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Home > Press > Baytubes® for improved energy efficiency and CO2 balance

Aluminum powder reinforced with Baytubes® can be extruded into a wide range of semi-finished products, such as profiles. The material can also be used to produce bolts, pipes and bars. All these semi-finished parts can subsequently be processed into end products.
Aluminum powder reinforced with Baytubes® can be extruded into a wide range of semi-finished products, such as profiles. The material can also be used to produce bolts, pipes and bars. All these semi-finished parts can subsequently be processed into end products.

Abstract:
At the "Nanotech 2009" in Tokyo, under the motto "The Future is Nano", Bayer MaterialScience AG will showcase a number of technical innovations based on its product Baytubes® (carbon nanotubes, CNTs). The spotlight will be on a number of new industrial applications featuring Baytubes® that have been developed in collaboration with some of Bayer MaterialScience's partners for the chemical, mechanical engineering, sports goods and electrical/electronics industries. "Based on the example of a new CNT-reinforced aluminum powder and rotor blades for wind turbines, we want to demonstrate in Tokyo the tremendous possibilities our carbon nanotubes open up, for example, in the field of lightweight construction," explained the head of the global Baytubes® business, Martin Schmid, in advance of the world's largest and most important trade fair for nanotechnology. "Weight reduction," he added, "results in much improved energy efficiency and a better CO2 balance".

Baytubes® for improved energy efficiency and CO2 balance

Leverkusen, Germany | Posted on February 18th, 2009

Reinforced composite materials based on Baytubes® and aluminum powder offer entirely new design opportunities in lightweight construction. For example, CNT components have much higher mechanical strength, which, in turn, means they can be produced with much thinner walls and therefore weigh much less than their counterparts of non-reinforced aluminum. The tensile strength of this new class of materials is similar to that of steel, but it weighs only half as much because of the lower density. This qualifies it as an ideal lightweight alternative to steel in many demanding applications - for example in the manufacture of components for sports equipment or heavy-duty bolts and screws. With its high thermal conductivity it also has many potential applications in the energy, electrical and computer industries. "Cooling elements made of CNT-reinforced aluminum could dissipate the heat from electrical devices much more efficiently. This would make it possible, for example, to significantly increase the performance of processors and computers," says Schmid.

The length of the rotor blades in wind turbines is limited by their weight. Rotor blades manufactured from the new composite material based on carbon and glass fiber-reinforced epoxides with carbon nanotubes are 10 to 30 percent lighter and also much stronger than straight epoxy systems. The material's impact strength, for example, is 20 to 30 percent higher and its fatigue properties are 50 to 200 percent better. "Thanks to this outstanding set of properties, rotor blades made of this new composite material can be made longer, which significantly raises the output of wind power plants," noted Schmid.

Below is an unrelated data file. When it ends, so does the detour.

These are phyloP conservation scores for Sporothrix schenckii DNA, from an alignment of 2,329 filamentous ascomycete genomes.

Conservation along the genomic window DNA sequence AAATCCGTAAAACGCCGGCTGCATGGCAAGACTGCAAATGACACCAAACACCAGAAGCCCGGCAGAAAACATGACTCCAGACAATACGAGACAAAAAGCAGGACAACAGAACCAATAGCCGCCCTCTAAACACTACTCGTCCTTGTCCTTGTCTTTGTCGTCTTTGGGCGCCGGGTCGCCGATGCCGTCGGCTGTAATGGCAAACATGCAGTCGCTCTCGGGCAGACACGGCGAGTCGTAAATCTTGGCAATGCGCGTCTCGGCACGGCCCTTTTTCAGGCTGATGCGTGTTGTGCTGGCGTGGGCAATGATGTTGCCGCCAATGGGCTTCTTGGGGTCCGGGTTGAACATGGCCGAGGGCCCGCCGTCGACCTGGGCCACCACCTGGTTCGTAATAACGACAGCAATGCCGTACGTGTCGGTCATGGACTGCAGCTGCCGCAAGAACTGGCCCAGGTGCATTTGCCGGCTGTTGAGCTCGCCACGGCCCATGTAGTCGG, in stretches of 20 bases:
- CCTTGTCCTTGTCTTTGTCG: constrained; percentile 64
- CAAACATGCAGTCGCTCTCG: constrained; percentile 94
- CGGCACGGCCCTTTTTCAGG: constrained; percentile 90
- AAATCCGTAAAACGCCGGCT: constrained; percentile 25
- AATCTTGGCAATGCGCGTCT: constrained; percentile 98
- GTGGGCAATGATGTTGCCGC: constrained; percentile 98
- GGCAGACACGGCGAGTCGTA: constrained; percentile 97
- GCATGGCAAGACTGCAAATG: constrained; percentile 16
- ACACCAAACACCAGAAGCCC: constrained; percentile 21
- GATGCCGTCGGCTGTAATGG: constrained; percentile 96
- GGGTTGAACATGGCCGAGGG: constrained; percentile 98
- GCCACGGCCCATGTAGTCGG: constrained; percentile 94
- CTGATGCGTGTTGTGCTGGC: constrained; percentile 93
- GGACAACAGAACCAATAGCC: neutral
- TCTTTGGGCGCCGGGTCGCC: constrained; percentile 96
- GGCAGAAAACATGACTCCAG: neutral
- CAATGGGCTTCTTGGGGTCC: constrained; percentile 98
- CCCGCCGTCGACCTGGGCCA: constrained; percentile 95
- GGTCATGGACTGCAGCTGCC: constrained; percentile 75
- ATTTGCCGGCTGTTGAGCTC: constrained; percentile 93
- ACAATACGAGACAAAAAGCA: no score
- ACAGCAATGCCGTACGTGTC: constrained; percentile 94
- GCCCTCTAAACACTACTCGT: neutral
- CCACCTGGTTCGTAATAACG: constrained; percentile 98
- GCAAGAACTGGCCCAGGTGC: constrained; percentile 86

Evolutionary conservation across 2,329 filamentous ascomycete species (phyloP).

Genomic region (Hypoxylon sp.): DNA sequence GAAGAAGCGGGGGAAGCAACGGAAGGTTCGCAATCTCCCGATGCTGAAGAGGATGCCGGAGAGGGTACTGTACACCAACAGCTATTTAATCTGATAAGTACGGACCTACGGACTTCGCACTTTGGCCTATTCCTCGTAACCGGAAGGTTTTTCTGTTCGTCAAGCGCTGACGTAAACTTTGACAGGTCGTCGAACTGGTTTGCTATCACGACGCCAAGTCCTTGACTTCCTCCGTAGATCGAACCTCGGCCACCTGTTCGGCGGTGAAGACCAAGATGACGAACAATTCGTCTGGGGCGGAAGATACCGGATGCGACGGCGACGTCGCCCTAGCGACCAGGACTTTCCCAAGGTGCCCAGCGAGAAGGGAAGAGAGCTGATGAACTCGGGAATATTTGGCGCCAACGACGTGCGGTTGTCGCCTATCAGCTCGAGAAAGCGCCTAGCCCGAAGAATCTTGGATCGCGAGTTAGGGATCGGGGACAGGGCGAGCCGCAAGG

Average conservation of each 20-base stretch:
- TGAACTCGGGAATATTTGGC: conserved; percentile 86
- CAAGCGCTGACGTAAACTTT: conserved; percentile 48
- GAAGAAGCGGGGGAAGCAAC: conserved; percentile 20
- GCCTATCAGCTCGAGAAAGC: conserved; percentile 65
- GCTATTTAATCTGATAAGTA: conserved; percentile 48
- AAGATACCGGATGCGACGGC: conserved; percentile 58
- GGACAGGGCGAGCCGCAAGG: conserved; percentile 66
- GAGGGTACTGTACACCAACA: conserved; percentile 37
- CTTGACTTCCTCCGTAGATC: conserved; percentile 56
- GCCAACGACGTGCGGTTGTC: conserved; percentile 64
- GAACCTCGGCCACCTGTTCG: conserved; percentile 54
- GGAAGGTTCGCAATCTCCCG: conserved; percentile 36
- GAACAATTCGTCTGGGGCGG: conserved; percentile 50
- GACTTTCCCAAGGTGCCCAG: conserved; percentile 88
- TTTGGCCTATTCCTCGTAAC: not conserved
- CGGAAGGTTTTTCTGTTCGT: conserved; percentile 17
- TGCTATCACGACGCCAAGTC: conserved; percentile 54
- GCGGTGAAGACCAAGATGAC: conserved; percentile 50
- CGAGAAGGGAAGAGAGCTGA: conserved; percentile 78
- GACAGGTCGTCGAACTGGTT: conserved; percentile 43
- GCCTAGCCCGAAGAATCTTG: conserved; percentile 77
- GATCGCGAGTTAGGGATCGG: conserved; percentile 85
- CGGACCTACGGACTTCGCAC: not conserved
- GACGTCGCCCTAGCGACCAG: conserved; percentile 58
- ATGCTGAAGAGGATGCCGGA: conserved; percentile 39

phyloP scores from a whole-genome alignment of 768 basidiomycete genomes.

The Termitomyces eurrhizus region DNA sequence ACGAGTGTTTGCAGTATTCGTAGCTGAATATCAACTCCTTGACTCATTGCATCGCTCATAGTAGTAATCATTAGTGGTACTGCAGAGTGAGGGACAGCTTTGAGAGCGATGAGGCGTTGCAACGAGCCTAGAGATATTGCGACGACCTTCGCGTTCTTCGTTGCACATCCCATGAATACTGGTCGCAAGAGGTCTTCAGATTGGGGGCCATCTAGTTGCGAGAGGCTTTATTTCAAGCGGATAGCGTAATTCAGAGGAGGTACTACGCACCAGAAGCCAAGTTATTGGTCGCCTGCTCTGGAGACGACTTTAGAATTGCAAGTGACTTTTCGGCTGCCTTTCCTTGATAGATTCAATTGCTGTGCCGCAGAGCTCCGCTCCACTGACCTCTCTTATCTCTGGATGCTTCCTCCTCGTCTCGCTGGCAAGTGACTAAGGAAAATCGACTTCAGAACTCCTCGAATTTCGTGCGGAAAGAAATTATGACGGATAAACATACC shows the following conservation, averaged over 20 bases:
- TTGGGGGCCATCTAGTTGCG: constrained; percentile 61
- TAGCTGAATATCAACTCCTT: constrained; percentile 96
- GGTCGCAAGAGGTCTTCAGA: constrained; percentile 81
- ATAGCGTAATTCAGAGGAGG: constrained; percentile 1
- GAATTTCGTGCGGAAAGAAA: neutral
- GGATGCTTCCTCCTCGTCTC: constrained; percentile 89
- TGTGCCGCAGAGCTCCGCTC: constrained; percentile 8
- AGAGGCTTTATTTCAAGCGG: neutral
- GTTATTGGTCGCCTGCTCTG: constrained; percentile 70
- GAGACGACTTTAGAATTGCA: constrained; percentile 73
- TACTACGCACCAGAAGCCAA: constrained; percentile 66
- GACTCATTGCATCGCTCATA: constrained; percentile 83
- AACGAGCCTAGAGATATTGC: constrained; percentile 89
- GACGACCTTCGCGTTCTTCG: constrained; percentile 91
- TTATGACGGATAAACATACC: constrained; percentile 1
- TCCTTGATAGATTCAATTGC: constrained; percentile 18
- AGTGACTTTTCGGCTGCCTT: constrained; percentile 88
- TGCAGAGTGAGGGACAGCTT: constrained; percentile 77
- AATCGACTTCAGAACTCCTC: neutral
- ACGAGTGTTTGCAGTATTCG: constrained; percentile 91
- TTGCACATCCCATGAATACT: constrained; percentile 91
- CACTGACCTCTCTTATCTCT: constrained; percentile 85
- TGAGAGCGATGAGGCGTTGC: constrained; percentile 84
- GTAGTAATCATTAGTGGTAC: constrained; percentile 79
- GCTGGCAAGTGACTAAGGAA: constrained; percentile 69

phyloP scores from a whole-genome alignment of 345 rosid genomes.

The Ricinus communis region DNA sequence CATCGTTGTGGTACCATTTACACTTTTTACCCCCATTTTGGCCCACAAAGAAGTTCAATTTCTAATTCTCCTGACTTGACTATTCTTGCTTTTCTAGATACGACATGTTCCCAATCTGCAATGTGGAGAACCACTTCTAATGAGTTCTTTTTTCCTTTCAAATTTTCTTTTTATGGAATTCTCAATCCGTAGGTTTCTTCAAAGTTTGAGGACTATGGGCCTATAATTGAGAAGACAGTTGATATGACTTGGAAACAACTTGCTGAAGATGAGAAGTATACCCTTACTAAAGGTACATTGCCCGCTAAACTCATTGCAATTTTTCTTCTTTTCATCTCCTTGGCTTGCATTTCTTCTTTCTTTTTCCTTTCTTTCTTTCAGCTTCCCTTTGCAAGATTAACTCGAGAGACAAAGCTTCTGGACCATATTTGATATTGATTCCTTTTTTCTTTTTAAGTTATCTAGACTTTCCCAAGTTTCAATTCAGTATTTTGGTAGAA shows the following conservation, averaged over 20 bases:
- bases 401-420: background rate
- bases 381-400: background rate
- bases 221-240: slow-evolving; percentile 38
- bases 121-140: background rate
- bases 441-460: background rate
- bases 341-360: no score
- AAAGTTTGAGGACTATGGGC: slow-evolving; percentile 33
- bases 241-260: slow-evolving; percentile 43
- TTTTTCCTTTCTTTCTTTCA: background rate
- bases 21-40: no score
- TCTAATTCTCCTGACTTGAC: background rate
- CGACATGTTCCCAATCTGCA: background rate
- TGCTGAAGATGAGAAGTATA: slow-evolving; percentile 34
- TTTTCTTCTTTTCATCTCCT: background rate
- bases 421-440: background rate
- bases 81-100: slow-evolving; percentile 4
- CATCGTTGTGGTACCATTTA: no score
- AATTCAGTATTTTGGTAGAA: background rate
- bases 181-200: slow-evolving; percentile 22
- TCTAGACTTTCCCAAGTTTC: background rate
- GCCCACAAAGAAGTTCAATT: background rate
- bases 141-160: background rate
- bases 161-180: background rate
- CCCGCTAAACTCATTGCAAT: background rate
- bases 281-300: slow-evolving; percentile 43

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About Bayer MaterialScience AG
With 2007 sales of EUR 10.4 billion, Bayer MaterialScience is among the world’s largest polymer companies. Business activities are focused on the manufacture of high-tech polymer materials and the development of innovative solutions for products used in many areas of daily life. The main segments served are the automotive, electrical and electronics, construction and the sports and leisure industries. At the end of 2007, Bayer MaterialScience had 30 production sites and employed approximately 15,400 people around the globe. Bayer MaterialScience is a Bayer Group company.

A podcast on this topic can be found here: www.podcast.bayer.com

Forward-Looking Statements
This release may contain forward-looking statements based on current assumptions and forecasts made by Bayer Group or subgroup management. Various known and unknown risks, uncertainties and other factors could lead to material differences between the actual future results, financial situation, development or performance of the company and the estimates given here. These factors include those discussed in Bayer’s public reports which are available on the Bayer website at www.bayer.com. The company assumes no liability whatsoever to update these forward-looking statements or to conform them to future events or developments.

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Contacts:
Andrea Knebel-Kyriakidis
Head of External Communications
Address: Bayer MaterialScience AG
Building: K 12
Germany-51368 Leverkusen
Telephone: + 49 (0) 214-30-70313
Telefax: + 49 (0) 214-30-66426

Copyright © Bayer MaterialScience

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